I can see the year that is coming when not a single child in Maryland will die a violent death.

This is the future that remains to be won. And it will be won.

From Many, One

Conclusion…

We are standing at the threshold of a new era of American progress.

As our world becomes more complex, it is also becoming more personalized and better connected. And no state is better poised to succeed in this new era than Maryland.

The future is where we look. The past is what we have learned from.

The only things worth doing are the things that might possibly break your heart.

For 230 years, we have helped lead our country forward, into the future – especially through moments of doubt and adversity. When others said it was impossible, that all was lost, or it could not be done, we stood our ground.  And we made it happen.

From many, one. From one, many.

It is time for us to do it again.

Thank you.

 


[1] The Continental Congress met in the Old Senate Chamber from November 26, 1783, to August 13, 1784. During that time, George Washington came before Congress to resign his commission as commander-in-chief of the Continental Army and the Treaty of Paris was ratified, marking the official end of the Revolutionary War.

[2] In 2007, the State faced a $1.7 billion structural deficit, a result of $1 billion in income tax cuts in the late 1990s, $1.5 billion in increased education spending starting in 2002, and four years of insufficient action to close the structural deficit from 2002 to 2006.

[3] According to the National Bureau of Economic Research, the Great Recession began in December 2007.

[4] According to Maryland’s Department of Budget and Management, the Great Recession caused an annual $2 billion state revenue shortfall.

[5] Since 2007, the Administration has made $9.1 billion in total spending reductions, including the proposed FY15 budget.

[6] According to the Maryland Department of Budget and Management, total cumulative cuts include proposed FY15 budget.

[7] The O’Malley-Brown Executive Branch has fewer employees per capita than any Administration since 1973. The O’Malley-Brown Administration has abolished 5,800 positions since 2007.

[8] The O’Malley-Brown proposed FY15 budget, which contains no tax or fee increases, completely eliminates the $1.7 billion structural deficit by FY2017.

[9] Maryland’s AAA bond rating was reaffirmed by all three ratings agencies in July 2013.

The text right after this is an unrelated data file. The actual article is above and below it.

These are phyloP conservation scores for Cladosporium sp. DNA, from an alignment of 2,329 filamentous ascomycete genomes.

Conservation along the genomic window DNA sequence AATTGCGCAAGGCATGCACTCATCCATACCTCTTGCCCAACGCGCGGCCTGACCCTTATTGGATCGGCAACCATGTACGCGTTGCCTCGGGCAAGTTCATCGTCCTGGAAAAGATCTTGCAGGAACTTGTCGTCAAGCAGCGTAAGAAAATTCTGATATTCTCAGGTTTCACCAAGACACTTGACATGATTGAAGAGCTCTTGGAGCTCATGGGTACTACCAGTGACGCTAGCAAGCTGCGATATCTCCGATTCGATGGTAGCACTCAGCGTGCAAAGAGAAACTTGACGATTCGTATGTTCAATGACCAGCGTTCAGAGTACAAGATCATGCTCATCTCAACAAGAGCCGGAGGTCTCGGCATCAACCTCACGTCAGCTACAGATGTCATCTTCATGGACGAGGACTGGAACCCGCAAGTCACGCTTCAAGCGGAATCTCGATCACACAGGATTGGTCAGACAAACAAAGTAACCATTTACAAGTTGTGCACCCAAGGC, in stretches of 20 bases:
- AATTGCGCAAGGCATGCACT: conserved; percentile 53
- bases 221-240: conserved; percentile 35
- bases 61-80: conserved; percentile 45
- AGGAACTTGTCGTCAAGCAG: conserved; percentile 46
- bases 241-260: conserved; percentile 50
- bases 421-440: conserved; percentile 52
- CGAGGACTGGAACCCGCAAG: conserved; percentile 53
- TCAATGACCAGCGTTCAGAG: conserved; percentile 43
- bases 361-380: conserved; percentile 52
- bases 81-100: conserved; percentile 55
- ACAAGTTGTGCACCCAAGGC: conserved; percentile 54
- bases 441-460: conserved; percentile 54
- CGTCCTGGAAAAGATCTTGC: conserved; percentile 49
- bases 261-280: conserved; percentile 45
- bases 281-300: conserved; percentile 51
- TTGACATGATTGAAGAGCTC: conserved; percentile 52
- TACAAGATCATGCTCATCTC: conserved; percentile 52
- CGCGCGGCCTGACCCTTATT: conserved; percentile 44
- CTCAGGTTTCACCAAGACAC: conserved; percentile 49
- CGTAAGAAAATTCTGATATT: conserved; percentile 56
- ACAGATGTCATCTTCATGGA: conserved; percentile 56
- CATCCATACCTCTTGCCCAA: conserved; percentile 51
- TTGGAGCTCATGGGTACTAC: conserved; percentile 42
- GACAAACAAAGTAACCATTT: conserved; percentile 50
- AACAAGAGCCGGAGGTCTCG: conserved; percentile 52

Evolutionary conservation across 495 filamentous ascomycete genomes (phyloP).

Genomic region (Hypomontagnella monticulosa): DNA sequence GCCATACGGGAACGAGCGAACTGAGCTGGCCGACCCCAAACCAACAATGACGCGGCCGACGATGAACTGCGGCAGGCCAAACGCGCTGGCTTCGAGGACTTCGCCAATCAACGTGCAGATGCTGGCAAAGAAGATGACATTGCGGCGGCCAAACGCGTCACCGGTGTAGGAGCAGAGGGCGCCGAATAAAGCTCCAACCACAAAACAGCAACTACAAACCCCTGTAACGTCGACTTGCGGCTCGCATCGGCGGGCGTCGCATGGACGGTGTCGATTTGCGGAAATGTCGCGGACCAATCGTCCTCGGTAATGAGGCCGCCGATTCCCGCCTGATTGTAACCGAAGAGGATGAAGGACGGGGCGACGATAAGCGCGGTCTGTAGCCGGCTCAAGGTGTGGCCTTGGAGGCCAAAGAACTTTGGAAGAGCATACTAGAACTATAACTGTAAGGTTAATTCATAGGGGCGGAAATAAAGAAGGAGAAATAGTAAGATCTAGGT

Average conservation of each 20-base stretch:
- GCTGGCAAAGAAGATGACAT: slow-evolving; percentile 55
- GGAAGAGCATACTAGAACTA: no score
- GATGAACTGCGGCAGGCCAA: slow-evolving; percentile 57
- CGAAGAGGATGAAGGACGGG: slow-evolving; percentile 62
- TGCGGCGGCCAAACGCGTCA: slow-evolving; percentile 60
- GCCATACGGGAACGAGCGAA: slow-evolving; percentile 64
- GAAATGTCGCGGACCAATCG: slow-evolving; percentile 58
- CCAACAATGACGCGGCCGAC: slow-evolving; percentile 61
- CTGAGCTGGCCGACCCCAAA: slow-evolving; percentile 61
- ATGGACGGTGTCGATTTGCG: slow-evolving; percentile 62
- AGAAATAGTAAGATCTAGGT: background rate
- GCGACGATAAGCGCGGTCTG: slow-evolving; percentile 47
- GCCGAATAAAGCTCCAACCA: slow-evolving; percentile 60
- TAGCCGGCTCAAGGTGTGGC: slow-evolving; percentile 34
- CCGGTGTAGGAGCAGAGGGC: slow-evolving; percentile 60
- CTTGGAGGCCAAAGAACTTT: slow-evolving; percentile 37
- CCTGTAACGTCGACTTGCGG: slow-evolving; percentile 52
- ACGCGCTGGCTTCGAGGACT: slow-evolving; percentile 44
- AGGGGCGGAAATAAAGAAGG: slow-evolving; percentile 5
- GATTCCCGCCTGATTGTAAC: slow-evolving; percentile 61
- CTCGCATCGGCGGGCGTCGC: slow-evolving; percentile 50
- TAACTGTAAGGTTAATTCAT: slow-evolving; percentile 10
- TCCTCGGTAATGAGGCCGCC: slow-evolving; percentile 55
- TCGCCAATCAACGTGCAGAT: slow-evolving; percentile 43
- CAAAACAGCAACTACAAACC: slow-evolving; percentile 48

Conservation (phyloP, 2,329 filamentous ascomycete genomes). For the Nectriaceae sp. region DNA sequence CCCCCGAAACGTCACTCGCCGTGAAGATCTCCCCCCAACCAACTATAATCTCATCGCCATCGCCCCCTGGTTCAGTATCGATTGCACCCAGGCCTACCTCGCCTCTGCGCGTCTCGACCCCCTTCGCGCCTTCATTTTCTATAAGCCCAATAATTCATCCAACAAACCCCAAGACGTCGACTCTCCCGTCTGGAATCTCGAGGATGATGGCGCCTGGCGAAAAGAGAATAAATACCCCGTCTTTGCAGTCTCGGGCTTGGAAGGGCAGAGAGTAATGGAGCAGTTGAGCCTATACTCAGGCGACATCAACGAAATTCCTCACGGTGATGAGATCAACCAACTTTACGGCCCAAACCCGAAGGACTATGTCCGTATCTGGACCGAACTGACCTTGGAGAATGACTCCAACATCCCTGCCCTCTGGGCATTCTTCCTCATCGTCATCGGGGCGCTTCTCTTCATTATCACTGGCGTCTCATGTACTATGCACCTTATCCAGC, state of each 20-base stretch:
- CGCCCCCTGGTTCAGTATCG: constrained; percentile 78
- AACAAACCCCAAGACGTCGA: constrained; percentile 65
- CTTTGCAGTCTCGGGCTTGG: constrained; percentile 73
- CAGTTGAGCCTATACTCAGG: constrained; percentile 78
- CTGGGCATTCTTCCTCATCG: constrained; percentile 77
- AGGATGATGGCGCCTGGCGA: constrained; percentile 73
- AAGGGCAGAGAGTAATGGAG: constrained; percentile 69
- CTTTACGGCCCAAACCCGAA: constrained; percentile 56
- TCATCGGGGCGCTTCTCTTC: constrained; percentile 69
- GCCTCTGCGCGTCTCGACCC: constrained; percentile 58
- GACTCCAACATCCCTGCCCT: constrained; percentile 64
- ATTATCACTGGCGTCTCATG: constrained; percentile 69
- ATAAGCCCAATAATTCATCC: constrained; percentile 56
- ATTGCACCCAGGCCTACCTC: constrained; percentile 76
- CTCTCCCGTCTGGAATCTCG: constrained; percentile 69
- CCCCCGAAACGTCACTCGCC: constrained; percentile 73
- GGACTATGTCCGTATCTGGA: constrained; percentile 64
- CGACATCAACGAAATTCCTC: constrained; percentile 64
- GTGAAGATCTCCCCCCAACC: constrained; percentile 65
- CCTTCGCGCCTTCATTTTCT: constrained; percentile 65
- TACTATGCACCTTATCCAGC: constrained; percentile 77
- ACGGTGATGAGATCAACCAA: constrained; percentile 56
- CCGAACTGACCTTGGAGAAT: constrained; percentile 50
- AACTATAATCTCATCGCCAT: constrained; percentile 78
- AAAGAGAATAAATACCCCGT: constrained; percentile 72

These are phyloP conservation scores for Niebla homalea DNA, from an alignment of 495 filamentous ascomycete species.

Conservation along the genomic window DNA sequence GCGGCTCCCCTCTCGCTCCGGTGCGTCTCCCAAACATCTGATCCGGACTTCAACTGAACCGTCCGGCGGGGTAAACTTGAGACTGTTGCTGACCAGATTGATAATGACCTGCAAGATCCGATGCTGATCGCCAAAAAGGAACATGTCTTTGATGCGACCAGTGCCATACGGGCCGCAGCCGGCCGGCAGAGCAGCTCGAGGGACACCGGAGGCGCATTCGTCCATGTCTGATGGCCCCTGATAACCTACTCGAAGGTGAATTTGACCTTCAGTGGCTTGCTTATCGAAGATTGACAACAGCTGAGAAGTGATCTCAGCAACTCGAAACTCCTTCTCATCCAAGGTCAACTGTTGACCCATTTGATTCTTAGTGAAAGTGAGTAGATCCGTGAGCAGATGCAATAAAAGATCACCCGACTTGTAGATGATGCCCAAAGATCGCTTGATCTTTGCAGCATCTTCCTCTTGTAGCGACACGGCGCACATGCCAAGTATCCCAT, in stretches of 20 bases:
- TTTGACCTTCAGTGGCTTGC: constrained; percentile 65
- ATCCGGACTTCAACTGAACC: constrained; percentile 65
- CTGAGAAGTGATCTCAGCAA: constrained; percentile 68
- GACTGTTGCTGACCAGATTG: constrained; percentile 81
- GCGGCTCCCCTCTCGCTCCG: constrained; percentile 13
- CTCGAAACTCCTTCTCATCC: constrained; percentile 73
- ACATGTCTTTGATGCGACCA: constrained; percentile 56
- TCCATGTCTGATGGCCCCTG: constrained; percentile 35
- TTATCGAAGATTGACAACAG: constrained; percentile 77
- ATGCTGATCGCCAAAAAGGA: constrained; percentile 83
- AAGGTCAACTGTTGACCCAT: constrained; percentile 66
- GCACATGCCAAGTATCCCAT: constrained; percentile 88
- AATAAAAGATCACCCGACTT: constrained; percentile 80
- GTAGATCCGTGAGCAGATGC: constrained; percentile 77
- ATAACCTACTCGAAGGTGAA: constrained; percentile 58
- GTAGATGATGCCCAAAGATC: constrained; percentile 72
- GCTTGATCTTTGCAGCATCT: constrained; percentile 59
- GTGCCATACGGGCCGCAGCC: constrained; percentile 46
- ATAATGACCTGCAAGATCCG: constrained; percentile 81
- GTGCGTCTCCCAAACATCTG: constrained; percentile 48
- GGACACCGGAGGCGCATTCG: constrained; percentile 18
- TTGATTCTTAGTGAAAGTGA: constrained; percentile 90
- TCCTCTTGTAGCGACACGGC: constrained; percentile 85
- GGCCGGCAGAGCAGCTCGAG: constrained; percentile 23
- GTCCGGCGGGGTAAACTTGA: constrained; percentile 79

[10] Rainy Day Fund total comes from cumulative Administration total, including proposed FY15 budget.

[11] From proposed FY15 budget.

[12] 48 cents of every General Fund Dollar in Governor O’Malley’s proposed FY15 budget goes to education. This year, Maryland will fund K-12 education at $6.117 billion, a rise from $4.468 billion in FY07. Under Governor O’Malley, education funding has increased every year, even during recession years. And Maryland was only one of a handful of states that continued to increase education funding, in contrast to states like Virginia and Wisconsin that saw a decrease in per pupil spending between FY08 and FY14, according to the Center on Budget and Policy Priorities.

[13] Governor O’Malley’s proposed FY15 budget includes $12 million for the Biotech Tax Credit; $4 million for the Cyber Tax Credit; and $9 million for the R & D Tax Credit.

[14] According to Maryland’s Department of Budget and Management, Governor O’Malley’s proposed FY15 budget supports 48,000 jobs.

[15] For the seventh year in a row, Maryland led the nation in AP success, with 29.6% of the Class of 2012 scoring a 3 or higher on an AP exam during their high school career. In the past 10 years, that number has grown 13.1 percentage points, the largest increase in America. For the third year in a row, Maryland ranks #2 in participation, and more of Maryland’s traditionally underserved public school students are participating and succeeding in AP.

[16] Education Week named Maryland’s public schools #1 in the nation five years in a row. In 2014’s report, Maryland had the top state composite score for the sixth consecutive year, but Education Week decided not to rank state education systems.

[17] From the 2007-2008 school year to the 2013-2014 school year, tuition at Maryland’s four-year institutions increased only 3.3% in inflation-adjusted dollars for tuition and fees, according to The College Board. This was the lowest increase in the nation during that time period.

[18] The U.S. Chamber of Commerce’s “Enterprising States” report ranked Maryland #1 in the nation for Innovation and Entrepreneurship in both 2012 and 2013.

[19] According to the Milken Institute’s 2012 State Technology and Science Index, Maryland is #1 in Ph.D. holders per capita. Maryland also has the highest concentration of scientists and engineers of its state workforce, according to the National Science Foundation.